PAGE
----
The Western Australian Criminal Code section 221BA defines an “intimate image, of a person” as:
a still or moving image, in any form, that shows, in circumstances in which the person would reasonably expect to be afforded privacy —
(i) the person’s genital area or anal area, whether bare or covered by underwear; or
(ii) in the case of a female person, or transgender or intersex person identifying as female, the breasts of the person, whether bare or covered by underwear; or
(iii) the person engaged in a private act
Subsection 221BD(2) defines the offence of distributing an intimate image (without consent). But unlike some other Australian states, the Western Australian Criminal Code does not seem to define an offence of recording an intimate image (I am using the term “record” in a generic sense, to refer to both still and moving images).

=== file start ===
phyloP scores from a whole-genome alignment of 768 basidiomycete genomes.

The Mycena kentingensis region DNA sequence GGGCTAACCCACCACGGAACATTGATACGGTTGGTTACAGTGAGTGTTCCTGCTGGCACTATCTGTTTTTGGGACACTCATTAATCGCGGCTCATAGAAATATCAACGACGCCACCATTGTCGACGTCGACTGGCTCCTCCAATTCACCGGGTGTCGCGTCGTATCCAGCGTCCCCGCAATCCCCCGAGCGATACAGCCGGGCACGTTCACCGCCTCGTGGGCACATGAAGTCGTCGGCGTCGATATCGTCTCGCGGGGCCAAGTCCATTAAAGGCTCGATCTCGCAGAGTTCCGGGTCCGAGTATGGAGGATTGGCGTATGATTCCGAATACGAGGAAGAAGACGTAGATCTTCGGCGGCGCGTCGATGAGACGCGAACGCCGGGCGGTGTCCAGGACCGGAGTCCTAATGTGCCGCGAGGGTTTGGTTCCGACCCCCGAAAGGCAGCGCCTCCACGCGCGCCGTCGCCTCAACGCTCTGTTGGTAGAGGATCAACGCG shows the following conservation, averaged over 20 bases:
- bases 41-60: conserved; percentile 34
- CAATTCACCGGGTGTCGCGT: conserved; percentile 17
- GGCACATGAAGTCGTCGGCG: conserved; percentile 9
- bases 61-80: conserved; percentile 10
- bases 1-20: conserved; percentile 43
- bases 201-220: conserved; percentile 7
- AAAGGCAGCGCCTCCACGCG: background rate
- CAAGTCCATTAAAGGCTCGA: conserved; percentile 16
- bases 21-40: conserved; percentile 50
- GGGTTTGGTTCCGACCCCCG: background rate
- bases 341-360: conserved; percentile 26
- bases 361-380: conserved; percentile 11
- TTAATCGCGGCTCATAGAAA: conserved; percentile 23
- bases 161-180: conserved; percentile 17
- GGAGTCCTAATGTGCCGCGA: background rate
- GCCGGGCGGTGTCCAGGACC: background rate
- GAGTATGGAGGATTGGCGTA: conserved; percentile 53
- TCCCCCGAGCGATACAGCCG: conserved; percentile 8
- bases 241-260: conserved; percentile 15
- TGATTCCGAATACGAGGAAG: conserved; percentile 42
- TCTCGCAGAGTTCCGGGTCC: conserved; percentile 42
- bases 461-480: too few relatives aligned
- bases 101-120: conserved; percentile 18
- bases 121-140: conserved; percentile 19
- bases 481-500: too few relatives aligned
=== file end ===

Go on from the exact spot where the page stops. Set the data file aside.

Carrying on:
A WAtoday story from 2017 described a case where a person allegedly recorded under another person’s skirt without that person’s consent, and was charged with “indecent act in public”. This is an offence defined in section 203 of the Criminal Code:
A person who does an indecent act —
(a) in a public place or in the sight of any person who is in a public place; or
(b) in a police station or lock-up,
is guilty of a crime and is liable to imprisonment for 2 years.
This seems to be a specific case of recording an intimate image without consent; it is not clear whether it generalises to other intimate images, or what the result of the charge was.
All jurisdictions within Australia have passed laws making it illegal to take upskirt photos in public places without the person's consent.
But it only cites an apparently outdated story about “draft uniform national laws”; the current laws in Australia are certainly not “uniform”.